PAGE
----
. It is a modified bicycle reflector that I've nailed and/or glued to trees along the quiet roads used for this series. Here's the original mock-up I made that shows most clearly how it works; apart from minor hardware differences, the final caches are little-changed from this design:
Although it looks like a generic reflector, the cover slides up and friction automatically advances the waterproof log sheet by about 15mm - ready for you to stamp or write on. Each cache will hold about 25 logs. Now here's the good bit: if you use a device like the illustrated "Speed-Stamper"
(I'm still perfecting it, but it's been pretty reliable in tests so far), you could log the cache in about five seconds! Who said my degree was wasted?
It is based on an inexpensive trekking pole that I've modified. It has a hinged, rubber-footed extension arm that automatically lifts the cover when pushed onto the "Speed-Log" caches. The stamp attachment at the end of the main pole is correctly placed to stamp the exposed log. Your own (small) stamp could be easily attached to the pole with a single screw and a little super glue, and would be ready to go in about 10 minutes. You can try making your own, but if all goes well a very limited number of my prototype
"Speed-Stampers" will be available at the Mega Event for $10-$15, which is around cost. If you're interested, please let me know.
The most efficient way to log these caches is by motorcycle (single person) or car (you need a passenger). All caches are on the left-hand side of quiet, minor roads, so it is quite safe to pull over and park within a meter of the cache and use the Speed-Stamper. You may not even have to come to a complete stop. I reckon 1001 caches in 12-16 hours is a possibility, provided the stamper works properly all day. Here are some photos of the caches to give you an idea of what to look out for:More about the series:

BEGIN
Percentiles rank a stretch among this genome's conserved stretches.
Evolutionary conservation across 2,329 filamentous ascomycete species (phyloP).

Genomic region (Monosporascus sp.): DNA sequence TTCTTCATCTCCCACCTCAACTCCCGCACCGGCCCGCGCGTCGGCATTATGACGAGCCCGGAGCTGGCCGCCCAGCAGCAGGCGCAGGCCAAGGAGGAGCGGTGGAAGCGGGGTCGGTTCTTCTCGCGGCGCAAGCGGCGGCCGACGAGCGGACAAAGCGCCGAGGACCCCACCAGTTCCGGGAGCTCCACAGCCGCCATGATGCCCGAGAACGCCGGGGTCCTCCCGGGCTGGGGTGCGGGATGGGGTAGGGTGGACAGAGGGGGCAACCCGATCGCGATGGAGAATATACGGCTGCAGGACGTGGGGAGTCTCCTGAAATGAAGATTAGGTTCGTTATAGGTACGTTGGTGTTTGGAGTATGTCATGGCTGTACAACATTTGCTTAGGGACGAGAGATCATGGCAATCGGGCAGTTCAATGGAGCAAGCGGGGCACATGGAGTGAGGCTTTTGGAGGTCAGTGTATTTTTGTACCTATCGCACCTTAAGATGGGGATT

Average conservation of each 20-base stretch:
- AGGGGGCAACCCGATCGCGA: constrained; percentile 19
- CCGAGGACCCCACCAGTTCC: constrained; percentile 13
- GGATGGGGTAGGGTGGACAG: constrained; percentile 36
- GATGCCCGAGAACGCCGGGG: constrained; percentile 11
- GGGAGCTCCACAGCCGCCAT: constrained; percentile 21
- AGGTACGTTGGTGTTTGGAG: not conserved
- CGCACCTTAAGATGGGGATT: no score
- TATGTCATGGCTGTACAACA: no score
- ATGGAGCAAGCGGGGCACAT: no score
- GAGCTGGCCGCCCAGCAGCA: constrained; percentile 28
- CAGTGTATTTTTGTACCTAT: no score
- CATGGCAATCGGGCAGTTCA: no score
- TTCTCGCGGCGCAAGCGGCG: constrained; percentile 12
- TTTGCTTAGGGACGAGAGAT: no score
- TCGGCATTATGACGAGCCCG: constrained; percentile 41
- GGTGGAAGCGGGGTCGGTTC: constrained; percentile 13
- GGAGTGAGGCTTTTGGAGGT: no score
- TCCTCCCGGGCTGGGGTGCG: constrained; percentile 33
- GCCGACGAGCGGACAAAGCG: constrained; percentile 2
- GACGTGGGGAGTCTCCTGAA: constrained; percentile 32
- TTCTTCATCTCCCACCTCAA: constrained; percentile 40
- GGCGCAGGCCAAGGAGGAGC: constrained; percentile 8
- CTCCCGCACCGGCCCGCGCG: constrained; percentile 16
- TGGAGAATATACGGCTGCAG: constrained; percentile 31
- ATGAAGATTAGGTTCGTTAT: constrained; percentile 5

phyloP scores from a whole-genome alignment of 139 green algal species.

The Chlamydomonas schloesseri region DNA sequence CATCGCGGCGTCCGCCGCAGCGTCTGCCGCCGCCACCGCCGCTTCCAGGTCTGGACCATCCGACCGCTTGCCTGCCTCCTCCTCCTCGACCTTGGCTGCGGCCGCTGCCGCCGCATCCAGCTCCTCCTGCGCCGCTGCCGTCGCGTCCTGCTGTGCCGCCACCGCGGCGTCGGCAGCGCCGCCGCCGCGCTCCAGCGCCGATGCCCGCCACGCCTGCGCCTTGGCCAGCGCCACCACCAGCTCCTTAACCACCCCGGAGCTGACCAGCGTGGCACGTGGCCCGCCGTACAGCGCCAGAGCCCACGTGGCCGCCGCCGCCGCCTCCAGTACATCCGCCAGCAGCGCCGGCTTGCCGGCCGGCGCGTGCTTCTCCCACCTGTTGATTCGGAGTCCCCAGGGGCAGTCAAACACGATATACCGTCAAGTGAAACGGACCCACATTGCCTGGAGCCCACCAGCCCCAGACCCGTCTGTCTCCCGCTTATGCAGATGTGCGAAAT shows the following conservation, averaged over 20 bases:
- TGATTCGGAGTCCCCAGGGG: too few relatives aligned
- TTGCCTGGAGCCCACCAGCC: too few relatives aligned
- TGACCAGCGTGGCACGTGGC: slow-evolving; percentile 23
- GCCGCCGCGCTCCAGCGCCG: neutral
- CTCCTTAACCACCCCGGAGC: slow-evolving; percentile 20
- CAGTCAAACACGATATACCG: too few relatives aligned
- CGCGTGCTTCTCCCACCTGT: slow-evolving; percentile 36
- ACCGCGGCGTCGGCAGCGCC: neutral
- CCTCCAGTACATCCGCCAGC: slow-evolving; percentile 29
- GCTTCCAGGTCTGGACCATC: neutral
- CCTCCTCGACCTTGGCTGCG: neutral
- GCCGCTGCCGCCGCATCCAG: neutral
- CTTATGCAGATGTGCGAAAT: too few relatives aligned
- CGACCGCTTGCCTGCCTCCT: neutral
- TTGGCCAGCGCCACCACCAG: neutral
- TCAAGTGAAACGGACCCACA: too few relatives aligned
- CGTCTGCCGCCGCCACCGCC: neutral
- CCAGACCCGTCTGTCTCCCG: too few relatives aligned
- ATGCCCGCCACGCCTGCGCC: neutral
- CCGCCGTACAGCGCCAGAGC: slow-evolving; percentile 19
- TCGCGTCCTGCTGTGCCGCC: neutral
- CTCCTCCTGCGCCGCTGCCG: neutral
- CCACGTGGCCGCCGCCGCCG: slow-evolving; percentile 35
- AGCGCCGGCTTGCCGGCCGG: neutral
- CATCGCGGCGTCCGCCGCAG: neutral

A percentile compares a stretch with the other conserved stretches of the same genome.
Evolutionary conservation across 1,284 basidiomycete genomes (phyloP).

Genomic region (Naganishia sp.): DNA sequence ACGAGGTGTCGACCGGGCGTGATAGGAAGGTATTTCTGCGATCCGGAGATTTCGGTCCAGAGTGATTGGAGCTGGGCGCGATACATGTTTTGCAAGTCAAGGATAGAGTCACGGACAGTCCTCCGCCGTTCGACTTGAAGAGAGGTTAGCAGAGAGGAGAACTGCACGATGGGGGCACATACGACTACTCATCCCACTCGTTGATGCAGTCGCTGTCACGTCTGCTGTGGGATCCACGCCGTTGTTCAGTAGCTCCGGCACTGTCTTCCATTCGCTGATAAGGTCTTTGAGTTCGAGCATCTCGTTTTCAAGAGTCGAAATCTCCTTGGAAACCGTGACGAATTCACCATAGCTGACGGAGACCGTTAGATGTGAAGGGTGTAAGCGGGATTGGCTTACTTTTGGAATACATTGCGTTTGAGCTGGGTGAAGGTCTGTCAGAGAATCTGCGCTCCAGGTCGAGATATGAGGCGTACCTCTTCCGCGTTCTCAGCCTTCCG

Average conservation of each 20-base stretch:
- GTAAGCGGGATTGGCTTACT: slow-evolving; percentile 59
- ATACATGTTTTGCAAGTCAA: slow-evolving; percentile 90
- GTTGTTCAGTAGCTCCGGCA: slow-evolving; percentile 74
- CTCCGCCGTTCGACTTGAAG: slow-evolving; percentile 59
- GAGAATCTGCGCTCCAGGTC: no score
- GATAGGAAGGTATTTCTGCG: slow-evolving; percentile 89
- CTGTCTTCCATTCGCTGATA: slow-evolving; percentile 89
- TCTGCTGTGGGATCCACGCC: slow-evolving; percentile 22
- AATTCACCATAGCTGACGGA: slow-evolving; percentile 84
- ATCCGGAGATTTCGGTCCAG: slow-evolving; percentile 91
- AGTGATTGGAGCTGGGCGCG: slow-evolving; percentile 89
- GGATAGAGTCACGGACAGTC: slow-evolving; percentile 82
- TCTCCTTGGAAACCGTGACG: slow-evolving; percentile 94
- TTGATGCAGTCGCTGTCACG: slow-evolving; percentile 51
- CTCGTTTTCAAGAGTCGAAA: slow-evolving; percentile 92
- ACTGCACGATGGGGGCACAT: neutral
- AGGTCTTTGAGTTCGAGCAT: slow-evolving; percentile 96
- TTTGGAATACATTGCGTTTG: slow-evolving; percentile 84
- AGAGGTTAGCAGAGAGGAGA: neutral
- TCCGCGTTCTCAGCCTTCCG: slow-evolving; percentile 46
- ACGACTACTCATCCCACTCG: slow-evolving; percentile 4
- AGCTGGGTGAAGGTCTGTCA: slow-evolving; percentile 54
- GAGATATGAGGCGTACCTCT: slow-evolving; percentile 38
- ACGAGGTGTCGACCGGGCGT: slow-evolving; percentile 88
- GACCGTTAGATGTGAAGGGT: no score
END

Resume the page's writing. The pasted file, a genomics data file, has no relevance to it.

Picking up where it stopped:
The series was going to be called "Fast Emus Are Ruining My Ego"
, but I've shortened it to the acronym plus four digit number, i.e. "...0001" to "...1000", with the puzzle being "...FINAL DESTINATION".
It consists of 1000 log-only micros (reflectors), and one large, nicely-stocked puzzle cache located within 5 km of the last micro. You will need to note the clue (a "0" or a "1") printed on the outside edge of each of the last 160 caches (i.e. "...0841" to "...1000") in order to solve the puzzle, and will require a binary-to-text converter
to decrypt it in the field. Being binary, you could miss a clue or three and still quickly try the alternatives.
Be aware that there is no 3G wireless in the area, so you might want to consider an off-line decrypter.
If the caches aren't published overnight - in time for those travelling to the Mega event to download the details - I might have to post a gpx file of the cache locations so that you can have them ready to load into your GPSr for after the event. I recommend those whose GPSr won't hold more than 800 locations put them in as Points Of Interest (POIs). This also solves the problem of running two Pocket Queries! (In reality, once you've found the first cache, finding the rest should be pretty easy - as you can almost always see the next cache from its predecessor).
Okay, I need some sleep. Let's see how it goes tomorrow...